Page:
Bidirectional cell-cell interactions between EphrinB2 ligand and EphB4 receptor on arterial and venous cells, respectively, is important for defining the arterio-venous boundary. This leads to a differential expression of EphrinB2 and EphB4 in arterial and venous ECs. The strong specific interaction between this receptor-ligand pair is important for arterial-venous communication since the absence of it results in defective boundaries and vessel malformation (Swift and Weinstein, 2009). Engineered versions of such receptor-ligand interactions have thus been exploited for arterio-venous specification in PSC-ECs. For example, Dorsey et al demonstrated the upregulation of arterial markers in mouse ESCs when cultured on EphB4-Fc immobilized hydrogel. An opposite venous-enhancing effect was observed when the mouse ESCs were cultured on EphrinB2-Fc immobilized hydrogel. The differential expressions of arterial and venous markers were absent when soluble EphrinB2 and EphB4 were introduced to the cells instead, highlighting that the stable EphrinB2-EphB4 ligand-receptor interaction can only be mediated through a cell-adhesive milieu (Dorsey et al., 2018).
The ECM compositions of artery and vein are different. For example, artery is known to have more elastin and collagen than veins because of its need to dilate in response to hemodynamic pressures (Xu and Shi, 2014). Hence, cell-ECM interactions may also play a role in arterio-venous specification of PSC-ECs. Different ECM components have been shown to modulate arterio-venous phenotypes in mature ECs. For instance, Robinet et al demonstrated the effect of elastin peptides on in vitro and in vivo angiogenesis in chick embryo and micro-vascular ECs (Robinet et al., 2005). In another study, it was shown that collagen promoted vWF expression in both arterial and venous ECs 72 h post shear stress exposure (Geenen et al., 2015). Estrach, Cailleteau et al demonstrated the role of laminin in activation of Notch ligand Dll4 in HUVEC, which was absent when the cells were cultured on collagen and fibronectin (Estrach et al., 2011). However, the effect of different ECM components has not yet been investigated in PSC-ECs. Unlike the EphrinB2-EphB4 cell-cell adhesion, there are no specific ECM proteins that can direct arterio-venous vascular development. It is likely that different combinations of ECM proteins in varying proportions may be required to preferentially direct an arterial or venous fate. High throughput matrix arrays that can spot different ECM proteins in combinatorial fashion and screen for cell responses (Beachley et al., 2015) can be adapted to determine an optimal composite matrix for maturing PSC-ECs into specific subtype. In conclusion, these cell-cell and cell-ECM adhesions are pivotal for regulating mature EC phenotypes and specification of arterial-venous phenotypes. Current studies relating their effects on PSC-EC specification are scant but is a good avenue for future exploration.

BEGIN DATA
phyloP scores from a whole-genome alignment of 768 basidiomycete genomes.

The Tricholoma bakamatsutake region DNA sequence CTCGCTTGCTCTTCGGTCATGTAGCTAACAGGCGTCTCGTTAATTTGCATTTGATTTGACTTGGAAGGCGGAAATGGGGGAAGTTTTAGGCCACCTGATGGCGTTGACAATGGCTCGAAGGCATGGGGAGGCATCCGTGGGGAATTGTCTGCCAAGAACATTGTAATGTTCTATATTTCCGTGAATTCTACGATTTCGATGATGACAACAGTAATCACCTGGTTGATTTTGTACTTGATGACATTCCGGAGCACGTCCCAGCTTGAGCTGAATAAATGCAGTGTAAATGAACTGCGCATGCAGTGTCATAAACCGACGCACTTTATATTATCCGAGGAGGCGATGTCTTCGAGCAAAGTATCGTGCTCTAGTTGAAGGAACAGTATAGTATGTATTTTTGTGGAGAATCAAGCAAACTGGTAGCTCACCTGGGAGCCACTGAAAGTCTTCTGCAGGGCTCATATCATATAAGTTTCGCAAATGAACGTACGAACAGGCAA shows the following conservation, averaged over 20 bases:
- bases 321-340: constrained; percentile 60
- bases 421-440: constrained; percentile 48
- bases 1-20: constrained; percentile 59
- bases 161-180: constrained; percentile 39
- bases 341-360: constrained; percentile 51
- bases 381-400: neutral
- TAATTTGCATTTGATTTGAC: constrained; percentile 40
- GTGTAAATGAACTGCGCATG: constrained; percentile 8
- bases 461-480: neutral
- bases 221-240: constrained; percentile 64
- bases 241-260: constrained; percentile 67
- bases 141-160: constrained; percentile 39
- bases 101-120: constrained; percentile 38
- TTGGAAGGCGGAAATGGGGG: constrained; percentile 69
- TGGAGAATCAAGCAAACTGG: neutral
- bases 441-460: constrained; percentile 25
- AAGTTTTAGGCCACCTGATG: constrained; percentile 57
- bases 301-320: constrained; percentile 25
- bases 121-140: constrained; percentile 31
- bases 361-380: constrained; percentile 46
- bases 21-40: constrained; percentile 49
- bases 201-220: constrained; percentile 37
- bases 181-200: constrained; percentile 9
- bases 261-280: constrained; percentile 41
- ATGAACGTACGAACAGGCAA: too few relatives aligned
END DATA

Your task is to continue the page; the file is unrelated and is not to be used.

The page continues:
Substrate Topography and Stiffness
In vivo, ECs reside on basement membrane which not only differ in their composition, but also their architecture (Liliensiek et al., 2009). Thus, substrate micro/nano-topographical cues have shown to significantly alter a plethora of phenotypic and functional behaviors of mature ECs (Gasiorowski et al., 2010; Morgan et al., 2012; Cutiongco et al., 2018; Kukumberg et al., 2018). These ranged from cytoskeleton rearrangement, cell adherence junctions to global gene expressions modulating EC functions (Table 3). Despite the extensive investigations into how substrate topography modulates mature EC functions (Gasiorowski et al., 2010; Greiner Alexandra et al., 2012), investigation into how topography affects PSC-ECs functions remains relatively less explored. A pilot study by Hatano et al. (2013) demonstrated improved attachment and alignment of mouse ESC-ECs on substrates with nano-wrinkles as compared to flat tissue culture polystyrene substrates. Separate studies by Tan et al. (2018), Nakayama et al. (2015a) and Kim et al. (2017) demonstrated enhanced in vivo angiogenesis and arteriogenesis by iPSC-ECs when seeded on scaffolds with more aligned fibers in comparison to the scaffolds with randomly oriented fibers (Table 3). However, the impact of substrate topography on the maturation of PSC-ECs into arterial or venous subtypes is not yet known.